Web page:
Wednesday, May 26, 2010

Green Hawthorn

I was in my old neighborhood in the Lower East Side yesterday and saw a row of trees from across the street. I thought they may have been hawthorns, though was doubtful. It would seem like they would have been long past blooming this late in the spring. But sure enough, I found the entire block of Stanton Street was planted with Crataegus viridis or green hawthorn.


As you can see from the photo below, the bloom has dulled a bit and I'm sure these specimens looked much better a week ago. But I've wanted to blog about this plant for so long and have yet to get around to it so I'm not going to wait a whole other year!



Crataegus viridis is a small ornamental flowering tree with corymbs of white flowers in mid spring. The flowers are not as showy or colorful as a Malus or Prunus but they are quite lovely. And hawthorns have several other advantages to offer. Namely, depending on the cultivar, the plant is laden with showy, persistent berries in the fall and winter. 'Winter King' has long been a favorite due to it's gorgeous fruit set each year.


New leaves are quite different in shape
than the more mature ones.


Another advantage is this plant's status as a native to the southeastern US. Perhaps related to this, the plant is very tough and is not prone to the many diseases that haunt crabapples.


The bark is somewhat fibrous looking,
with longer vertical splits.


Finally, hawthorns provide habitat to many local wildlife species. The berries provide food for birds and the plant itself is a great supporter of butterflies. In fact, wikipedia has a great list of butterfly and moth species that find sustenance from this tree. However, one species that does not like the hawthorn is deer. Which is another terrific advantage. For the most part, deer avoid foraging on this tree, unless they are really, really hungry.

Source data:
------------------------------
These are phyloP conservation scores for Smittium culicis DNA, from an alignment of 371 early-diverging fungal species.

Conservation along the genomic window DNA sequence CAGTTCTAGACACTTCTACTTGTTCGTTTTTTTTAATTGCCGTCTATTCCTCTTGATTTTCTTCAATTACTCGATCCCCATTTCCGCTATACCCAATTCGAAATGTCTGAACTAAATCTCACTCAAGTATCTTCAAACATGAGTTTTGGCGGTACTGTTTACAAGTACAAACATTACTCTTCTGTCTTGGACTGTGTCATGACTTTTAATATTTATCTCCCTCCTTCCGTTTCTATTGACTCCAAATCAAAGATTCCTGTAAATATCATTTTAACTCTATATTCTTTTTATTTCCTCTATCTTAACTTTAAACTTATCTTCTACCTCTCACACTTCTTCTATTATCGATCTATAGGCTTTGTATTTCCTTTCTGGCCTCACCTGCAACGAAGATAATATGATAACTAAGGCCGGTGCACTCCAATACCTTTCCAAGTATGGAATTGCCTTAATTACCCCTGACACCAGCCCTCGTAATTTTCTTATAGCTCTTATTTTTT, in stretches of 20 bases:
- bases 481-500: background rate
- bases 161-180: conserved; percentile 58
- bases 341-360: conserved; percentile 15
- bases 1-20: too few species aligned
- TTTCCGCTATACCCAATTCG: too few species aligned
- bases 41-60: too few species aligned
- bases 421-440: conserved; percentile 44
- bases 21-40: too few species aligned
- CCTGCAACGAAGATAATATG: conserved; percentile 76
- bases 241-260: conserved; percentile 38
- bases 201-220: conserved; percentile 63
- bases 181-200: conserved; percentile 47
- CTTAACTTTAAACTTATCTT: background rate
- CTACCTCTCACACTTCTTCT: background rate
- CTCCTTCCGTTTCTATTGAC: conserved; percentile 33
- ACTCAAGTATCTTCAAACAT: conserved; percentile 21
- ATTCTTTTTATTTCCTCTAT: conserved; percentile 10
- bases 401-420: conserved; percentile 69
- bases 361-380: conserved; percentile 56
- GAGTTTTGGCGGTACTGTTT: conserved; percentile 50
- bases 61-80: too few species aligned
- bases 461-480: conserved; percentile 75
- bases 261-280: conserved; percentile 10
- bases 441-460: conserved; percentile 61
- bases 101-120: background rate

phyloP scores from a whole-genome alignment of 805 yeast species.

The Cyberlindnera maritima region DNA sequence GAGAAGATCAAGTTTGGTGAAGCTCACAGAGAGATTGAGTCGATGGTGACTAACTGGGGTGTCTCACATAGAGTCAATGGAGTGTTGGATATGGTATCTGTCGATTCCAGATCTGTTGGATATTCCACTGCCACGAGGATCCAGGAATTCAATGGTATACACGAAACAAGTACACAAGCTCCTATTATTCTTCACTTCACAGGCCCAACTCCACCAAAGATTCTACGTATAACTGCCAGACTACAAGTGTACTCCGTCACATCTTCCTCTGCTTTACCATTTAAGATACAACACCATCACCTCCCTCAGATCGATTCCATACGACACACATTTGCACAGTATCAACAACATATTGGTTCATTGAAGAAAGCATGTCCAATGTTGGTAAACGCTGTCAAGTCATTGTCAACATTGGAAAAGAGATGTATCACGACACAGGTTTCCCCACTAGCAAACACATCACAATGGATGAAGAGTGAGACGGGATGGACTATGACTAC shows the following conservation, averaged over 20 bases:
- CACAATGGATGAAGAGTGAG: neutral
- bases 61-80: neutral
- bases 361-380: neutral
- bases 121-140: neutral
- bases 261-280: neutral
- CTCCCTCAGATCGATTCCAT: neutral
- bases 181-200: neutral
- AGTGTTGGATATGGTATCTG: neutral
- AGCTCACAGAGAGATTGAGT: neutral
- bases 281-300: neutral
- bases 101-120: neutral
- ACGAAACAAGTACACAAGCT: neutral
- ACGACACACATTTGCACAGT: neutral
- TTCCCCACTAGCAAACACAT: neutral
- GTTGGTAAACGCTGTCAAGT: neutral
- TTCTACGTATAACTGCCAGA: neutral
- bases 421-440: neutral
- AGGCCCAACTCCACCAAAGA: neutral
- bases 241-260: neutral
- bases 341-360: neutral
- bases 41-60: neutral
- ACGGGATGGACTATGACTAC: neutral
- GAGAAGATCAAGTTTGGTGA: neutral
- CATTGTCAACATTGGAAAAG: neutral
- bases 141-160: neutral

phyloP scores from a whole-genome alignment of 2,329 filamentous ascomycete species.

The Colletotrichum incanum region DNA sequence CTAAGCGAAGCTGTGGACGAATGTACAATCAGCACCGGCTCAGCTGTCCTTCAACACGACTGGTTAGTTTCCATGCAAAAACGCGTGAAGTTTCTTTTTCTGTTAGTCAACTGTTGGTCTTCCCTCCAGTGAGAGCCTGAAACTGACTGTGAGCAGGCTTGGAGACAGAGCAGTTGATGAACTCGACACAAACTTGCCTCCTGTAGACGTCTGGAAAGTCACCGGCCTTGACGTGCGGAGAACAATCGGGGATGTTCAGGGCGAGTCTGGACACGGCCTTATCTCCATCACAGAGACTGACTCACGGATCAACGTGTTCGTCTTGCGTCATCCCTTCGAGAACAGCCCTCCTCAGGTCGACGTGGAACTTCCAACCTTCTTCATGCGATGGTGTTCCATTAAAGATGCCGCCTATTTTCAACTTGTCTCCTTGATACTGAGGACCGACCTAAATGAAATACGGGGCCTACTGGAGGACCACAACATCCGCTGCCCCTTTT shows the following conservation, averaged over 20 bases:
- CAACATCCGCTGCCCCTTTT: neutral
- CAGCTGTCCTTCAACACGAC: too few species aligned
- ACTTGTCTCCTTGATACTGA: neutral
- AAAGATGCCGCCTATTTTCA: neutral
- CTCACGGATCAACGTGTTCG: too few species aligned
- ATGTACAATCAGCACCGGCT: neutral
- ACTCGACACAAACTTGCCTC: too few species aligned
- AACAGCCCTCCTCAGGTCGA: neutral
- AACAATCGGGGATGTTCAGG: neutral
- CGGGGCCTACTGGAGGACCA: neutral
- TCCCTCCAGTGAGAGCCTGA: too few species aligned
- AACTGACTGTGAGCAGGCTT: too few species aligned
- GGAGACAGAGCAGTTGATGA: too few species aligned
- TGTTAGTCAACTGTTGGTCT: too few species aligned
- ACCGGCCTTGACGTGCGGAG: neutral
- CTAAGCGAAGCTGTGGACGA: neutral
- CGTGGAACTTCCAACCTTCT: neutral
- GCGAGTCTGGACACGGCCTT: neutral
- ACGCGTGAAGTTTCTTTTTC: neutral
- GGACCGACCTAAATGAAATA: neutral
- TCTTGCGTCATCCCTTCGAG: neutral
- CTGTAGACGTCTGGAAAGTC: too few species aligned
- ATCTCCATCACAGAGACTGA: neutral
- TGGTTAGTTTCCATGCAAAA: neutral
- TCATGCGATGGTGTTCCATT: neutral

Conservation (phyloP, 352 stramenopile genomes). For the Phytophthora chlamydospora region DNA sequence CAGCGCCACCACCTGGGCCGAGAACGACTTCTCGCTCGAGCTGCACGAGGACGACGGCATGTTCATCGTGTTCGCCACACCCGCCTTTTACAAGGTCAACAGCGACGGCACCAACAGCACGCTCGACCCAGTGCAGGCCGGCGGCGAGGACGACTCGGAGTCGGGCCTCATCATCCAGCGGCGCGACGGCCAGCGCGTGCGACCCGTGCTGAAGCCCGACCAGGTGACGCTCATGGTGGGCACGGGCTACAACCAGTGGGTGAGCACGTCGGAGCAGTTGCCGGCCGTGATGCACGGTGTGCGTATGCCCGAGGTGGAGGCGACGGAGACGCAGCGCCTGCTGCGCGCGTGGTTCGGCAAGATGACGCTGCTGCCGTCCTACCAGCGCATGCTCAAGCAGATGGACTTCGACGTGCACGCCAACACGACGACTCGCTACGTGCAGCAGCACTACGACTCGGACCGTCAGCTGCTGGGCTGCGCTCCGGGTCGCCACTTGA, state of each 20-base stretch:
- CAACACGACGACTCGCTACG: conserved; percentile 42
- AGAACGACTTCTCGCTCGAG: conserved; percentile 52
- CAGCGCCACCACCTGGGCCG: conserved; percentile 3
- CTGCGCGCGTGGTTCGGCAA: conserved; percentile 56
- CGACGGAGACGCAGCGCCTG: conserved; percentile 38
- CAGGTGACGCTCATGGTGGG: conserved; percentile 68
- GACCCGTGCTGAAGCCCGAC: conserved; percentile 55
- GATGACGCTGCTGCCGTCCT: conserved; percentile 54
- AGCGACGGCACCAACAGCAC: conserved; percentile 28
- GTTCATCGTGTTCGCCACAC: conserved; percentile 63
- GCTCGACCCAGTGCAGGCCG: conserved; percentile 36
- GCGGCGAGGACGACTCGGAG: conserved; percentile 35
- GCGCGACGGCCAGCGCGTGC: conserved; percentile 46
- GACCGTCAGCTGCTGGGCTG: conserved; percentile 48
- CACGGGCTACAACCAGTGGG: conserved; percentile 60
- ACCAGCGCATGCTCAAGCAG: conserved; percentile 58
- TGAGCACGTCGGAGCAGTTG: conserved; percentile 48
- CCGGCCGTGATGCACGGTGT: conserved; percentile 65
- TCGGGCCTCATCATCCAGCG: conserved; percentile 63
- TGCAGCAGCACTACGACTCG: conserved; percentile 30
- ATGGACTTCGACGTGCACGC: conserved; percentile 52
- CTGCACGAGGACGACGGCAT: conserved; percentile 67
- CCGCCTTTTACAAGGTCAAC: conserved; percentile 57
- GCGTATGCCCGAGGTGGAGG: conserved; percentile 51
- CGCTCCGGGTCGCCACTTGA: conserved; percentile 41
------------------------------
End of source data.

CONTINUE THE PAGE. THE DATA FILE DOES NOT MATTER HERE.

This could have something to do with the large thorns on the tree as well. The one above is a new thorn, but as they age, they harden into sharp, woody needles. I was on a job site at the zoo once and (not prepared, and wearing the wrong type of shoe) a needle went clear through the sole of my shoe and into my heel. It hurt. A lot.



Hawthorns are named as such because one definition of "haw" is "fruit". It can also mean hedge and in England Crataegus monogyna is often used as a hedge. Crataegus itself is derivative of the Greek work 'kratos' which means 'strength'. The origin refers to the hardness of hawthorn wood.

3 comments:

Matthew said...

Great plant! We use these often for their hardiness and urban tolerance. We have them outside out office as street trees. once in mid winter, we had a whole flock of waxwings picking off teh berries in one tree. Very cool

Invertir en oro said...

Thanks for interesting post. I'm from the subtropics and not overly familiar with these two species in the Rosaceae family

Buy Viagra online said...

"Green Hawthorn"!!!!it is one of the most beautiful natural events in the world, I would like to live in this city!